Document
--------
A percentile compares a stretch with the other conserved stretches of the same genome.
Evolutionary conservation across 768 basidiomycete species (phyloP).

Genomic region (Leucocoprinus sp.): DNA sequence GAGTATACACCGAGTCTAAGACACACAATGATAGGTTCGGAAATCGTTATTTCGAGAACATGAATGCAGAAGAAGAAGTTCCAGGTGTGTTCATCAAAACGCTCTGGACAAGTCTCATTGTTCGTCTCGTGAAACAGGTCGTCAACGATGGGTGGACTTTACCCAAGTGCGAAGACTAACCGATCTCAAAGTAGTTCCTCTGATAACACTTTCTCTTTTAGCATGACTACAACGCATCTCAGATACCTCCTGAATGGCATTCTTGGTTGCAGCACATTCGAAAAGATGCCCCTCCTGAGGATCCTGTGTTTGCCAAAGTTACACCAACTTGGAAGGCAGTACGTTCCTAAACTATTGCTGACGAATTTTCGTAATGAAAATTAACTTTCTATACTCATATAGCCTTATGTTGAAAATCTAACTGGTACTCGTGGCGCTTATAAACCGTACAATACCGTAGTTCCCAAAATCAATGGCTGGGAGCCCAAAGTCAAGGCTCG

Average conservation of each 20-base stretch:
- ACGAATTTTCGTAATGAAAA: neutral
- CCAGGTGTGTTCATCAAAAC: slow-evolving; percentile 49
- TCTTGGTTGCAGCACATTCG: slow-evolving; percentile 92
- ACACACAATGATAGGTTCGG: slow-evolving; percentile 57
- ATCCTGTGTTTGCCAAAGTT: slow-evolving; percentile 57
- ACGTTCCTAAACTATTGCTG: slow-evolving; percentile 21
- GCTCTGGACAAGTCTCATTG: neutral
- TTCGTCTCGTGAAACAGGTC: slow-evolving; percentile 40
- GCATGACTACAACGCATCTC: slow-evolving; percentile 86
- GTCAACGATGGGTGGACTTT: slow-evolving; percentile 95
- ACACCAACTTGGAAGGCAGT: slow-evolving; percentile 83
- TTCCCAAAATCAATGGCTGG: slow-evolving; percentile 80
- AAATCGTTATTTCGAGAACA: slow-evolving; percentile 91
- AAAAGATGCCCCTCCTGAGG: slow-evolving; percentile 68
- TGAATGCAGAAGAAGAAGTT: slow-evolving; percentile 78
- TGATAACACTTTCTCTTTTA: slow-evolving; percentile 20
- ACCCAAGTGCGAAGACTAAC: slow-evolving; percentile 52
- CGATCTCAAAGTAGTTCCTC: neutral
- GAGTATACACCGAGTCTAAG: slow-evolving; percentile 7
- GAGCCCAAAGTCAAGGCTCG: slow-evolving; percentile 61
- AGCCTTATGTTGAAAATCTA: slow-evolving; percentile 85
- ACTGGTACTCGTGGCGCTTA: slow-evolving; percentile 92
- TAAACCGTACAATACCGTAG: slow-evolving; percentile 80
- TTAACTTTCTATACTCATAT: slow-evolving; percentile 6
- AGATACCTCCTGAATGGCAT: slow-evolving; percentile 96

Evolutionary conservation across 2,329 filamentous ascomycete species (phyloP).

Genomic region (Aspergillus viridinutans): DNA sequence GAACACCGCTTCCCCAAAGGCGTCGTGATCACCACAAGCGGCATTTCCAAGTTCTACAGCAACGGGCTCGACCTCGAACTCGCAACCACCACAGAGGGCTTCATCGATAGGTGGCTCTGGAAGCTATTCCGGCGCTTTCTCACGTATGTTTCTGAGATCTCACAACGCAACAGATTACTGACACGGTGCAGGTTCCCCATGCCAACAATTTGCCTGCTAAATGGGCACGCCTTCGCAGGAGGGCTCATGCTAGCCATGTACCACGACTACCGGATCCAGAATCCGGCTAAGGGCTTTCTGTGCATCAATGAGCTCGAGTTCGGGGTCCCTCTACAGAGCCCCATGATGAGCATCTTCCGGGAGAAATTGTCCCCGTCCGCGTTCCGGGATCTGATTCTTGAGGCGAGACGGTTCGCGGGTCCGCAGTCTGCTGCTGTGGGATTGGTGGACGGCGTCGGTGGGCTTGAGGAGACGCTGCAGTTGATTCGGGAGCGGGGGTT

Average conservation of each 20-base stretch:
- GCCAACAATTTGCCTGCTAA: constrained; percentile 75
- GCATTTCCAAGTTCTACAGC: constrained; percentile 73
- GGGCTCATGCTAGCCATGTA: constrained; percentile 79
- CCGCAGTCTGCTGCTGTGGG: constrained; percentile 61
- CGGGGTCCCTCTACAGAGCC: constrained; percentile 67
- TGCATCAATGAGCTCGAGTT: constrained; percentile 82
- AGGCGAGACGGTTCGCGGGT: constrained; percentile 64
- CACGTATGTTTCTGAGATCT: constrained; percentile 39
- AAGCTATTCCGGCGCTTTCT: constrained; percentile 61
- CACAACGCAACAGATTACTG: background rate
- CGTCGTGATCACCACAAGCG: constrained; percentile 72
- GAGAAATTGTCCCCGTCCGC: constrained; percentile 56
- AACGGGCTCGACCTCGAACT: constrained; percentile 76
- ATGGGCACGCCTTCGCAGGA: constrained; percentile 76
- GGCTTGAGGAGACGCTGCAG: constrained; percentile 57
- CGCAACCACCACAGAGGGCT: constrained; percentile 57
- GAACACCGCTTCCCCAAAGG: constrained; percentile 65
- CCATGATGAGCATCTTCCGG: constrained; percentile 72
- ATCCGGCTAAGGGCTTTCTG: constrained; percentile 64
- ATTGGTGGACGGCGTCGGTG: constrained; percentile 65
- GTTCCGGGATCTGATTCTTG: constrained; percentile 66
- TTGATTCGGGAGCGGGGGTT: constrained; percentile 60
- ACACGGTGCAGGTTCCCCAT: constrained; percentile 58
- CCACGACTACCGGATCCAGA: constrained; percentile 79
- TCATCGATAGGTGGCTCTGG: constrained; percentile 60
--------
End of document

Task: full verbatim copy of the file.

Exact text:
A percentile compares a stretch with the other conserved stretches of the same genome.
Evolutionary conservation across 768 basidiomycete species (phyloP).

Genomic region (Leucocoprinus sp.): DNA sequence GAGTATACACCGAGTCTAAGACACACAATGATAGGTTCGGAAATCGTTATTTCGAGAACATGAATGCAGAAGAAGAAGTTCCAGGTGTGTTCATCAAAACGCTCTGGACAAGTCTCATTGTTCGTCTCGTGAAACAGGTCGTCAACGATGGGTGGACTTTACCCAAGTGCGAAGACTAACCGATCTCAAAGTAGTTCCTCTGATAACACTTTCTCTTTTAGCATGACTACAACGCATCTCAGATACCTCCTGAATGGCATTCTTGGTTGCAGCACATTCGAAAAGATGCCCCTCCTGAGGATCCTGTGTTTGCCAAAGTTACACCAACTTGGAAGGCAGTACGTTCCTAAACTATTGCTGACGAATTTTCGTAATGAAAATTAACTTTCTATACTCATATAGCCTTATGTTGAAAATCTAACTGGTACTCGTGGCGCTTATAAACCGTACAATACCGTAGTTCCCAAAATCAATGGCTGGGAGCCCAAAGTCAAGGCTCG

Average conservation of each 20-base stretch:
- ACGAATTTTCGTAATGAAAA: neutral
- CCAGGTGTGTTCATCAAAAC: slow-evolving; percentile 49
- TCTTGGTTGCAGCACATTCG: slow-evolving; percentile 92
- ACACACAATGATAGGTTCGG: slow-evolving; percentile 57
- ATCCTGTGTTTGCCAAAGTT: slow-evolving; percentile 57
- ACGTTCCTAAACTATTGCTG: slow-evolving; percentile 21
- GCTCTGGACAAGTCTCATTG: neutral
- TTCGTCTCGTGAAACAGGTC: slow-evolving; percentile 40
- GCATGACTACAACGCATCTC: slow-evolving; percentile 86
- GTCAACGATGGGTGGACTTT: slow-evolving; percentile 95
- ACACCAACTTGGAAGGCAGT: slow-evolving; percentile 83
- TTCCCAAAATCAATGGCTGG: slow-evolving; percentile 80
- AAATCGTTATTTCGAGAACA: slow-evolving; percentile 91
- AAAAGATGCCCCTCCTGAGG: slow-evolving; percentile 68
- TGAATGCAGAAGAAGAAGTT: slow-evolving; percentile 78
- TGATAACACTTTCTCTTTTA: slow-evolving; percentile 20
- ACCCAAGTGCGAAGACTAAC: slow-evolving; percentile 52
- CGATCTCAAAGTAGTTCCTC: neutral
- GAGTATACACCGAGTCTAAG: slow-evolving; percentile 7
- GAGCCCAAAGTCAAGGCTCG: slow-evolving; percentile 61
- AGCCTTATGTTGAAAATCTA: slow-evolving; percentile 85
- ACTGGTACTCGTGGCGCTTA: slow-evolving; percentile 92
- TAAACCGTACAATACCGTAG: slow-evolving; percentile 80
- TTAACTTTCTATACTCATAT: slow-evolving; percentile 6
- AGATACCTCCTGAATGGCAT: slow-evolving; percentile 96

Evolutionary conservation across 2,329 filamentous ascomycete species (phyloP).

Genomic region (Aspergillus viridinutans): DNA sequence GAACACCGCTTCCCCAAAGGCGTCGTGATCACCACAAGCGGCATTTCCAAGTTCTACAGCAACGGGCTCGACCTCGAACTCGCAACCACCACAGAGGGCTTCATCGATAGGTGGCTCTGGAAGCTATTCCGGCGCTTTCTCACGTATGTTTCTGAGATCTCACAACGCAACAGATTACTGACACGGTGCAGGTTCCCCATGCCAACAATTTGCCTGCTAAATGGGCACGCCTTCGCAGGAGGGCTCATGCTAGCCATGTACCACGACTACCGGATCCAGAATCCGGCTAAGGGCTTTCTGTGCATCAATGAGCTCGAGTTCGGGGTCCCTCTACAGAGCCCCATGATGAGCATCTTCCGGGAGAAATTGTCCCCGTCCGCGTTCCGGGATCTGATTCTTGAGGCGAGACGGTTCGCGGGTCCGCAGTCTGCTGCTGTGGGATTGGTGGACGGCGTCGGTGGGCTTGAGGAGACGCTGCAGTTGATTCGGGAGCGGGGGTT

Average conservation of each 20-base stretch:
- GCCAACAATTTGCCTGCTAA: constrained; percentile 75
- GCATTTCCAAGTTCTACAGC: constrained; percentile 73
- GGGCTCATGCTAGCCATGTA: constrained; percentile 79
- CCGCAGTCTGCTGCTGTGGG: constrained; percentile 61
- CGGGGTCCCTCTACAGAGCC: constrained; percentile 67
- TGCATCAATGAGCTCGAGTT: constrained; percentile 82
- AGGCGAGACGGTTCGCGGGT: constrained; percentile 64
- CACGTATGTTTCTGAGATCT: constrained; percentile 39
- AAGCTATTCCGGCGCTTTCT: constrained; percentile 61
- CACAACGCAACAGATTACTG: background rate
- CGTCGTGATCACCACAAGCG: constrained; percentile 72
- GAGAAATTGTCCCCGTCCGC: constrained; percentile 56
- AACGGGCTCGACCTCGAACT: constrained; percentile 76
- ATGGGCACGCCTTCGCAGGA: constrained; percentile 76
- GGCTTGAGGAGACGCTGCAG: constrained; percentile 57
- CGCAACCACCACAGAGGGCT: constrained; percentile 57
- GAACACCGCTTCCCCAAAGG: constrained; percentile 65
- CCATGATGAGCATCTTCCGG: constrained; percentile 72
- ATCCGGCTAAGGGCTTTCTG: constrained; percentile 64
- ATTGGTGGACGGCGTCGGTG: constrained; percentile 65
- GTTCCGGGATCTGATTCTTG: constrained; percentile 66
- TTGATTCGGGAGCGGGGGTT: constrained; percentile 60
- ACACGGTGCAGGTTCCCCAT: constrained; percentile 58
- CCACGACTACCGGATCCAGA: constrained; percentile 79
- TCATCGATAGGTGGCTCTGG: constrained; percentile 60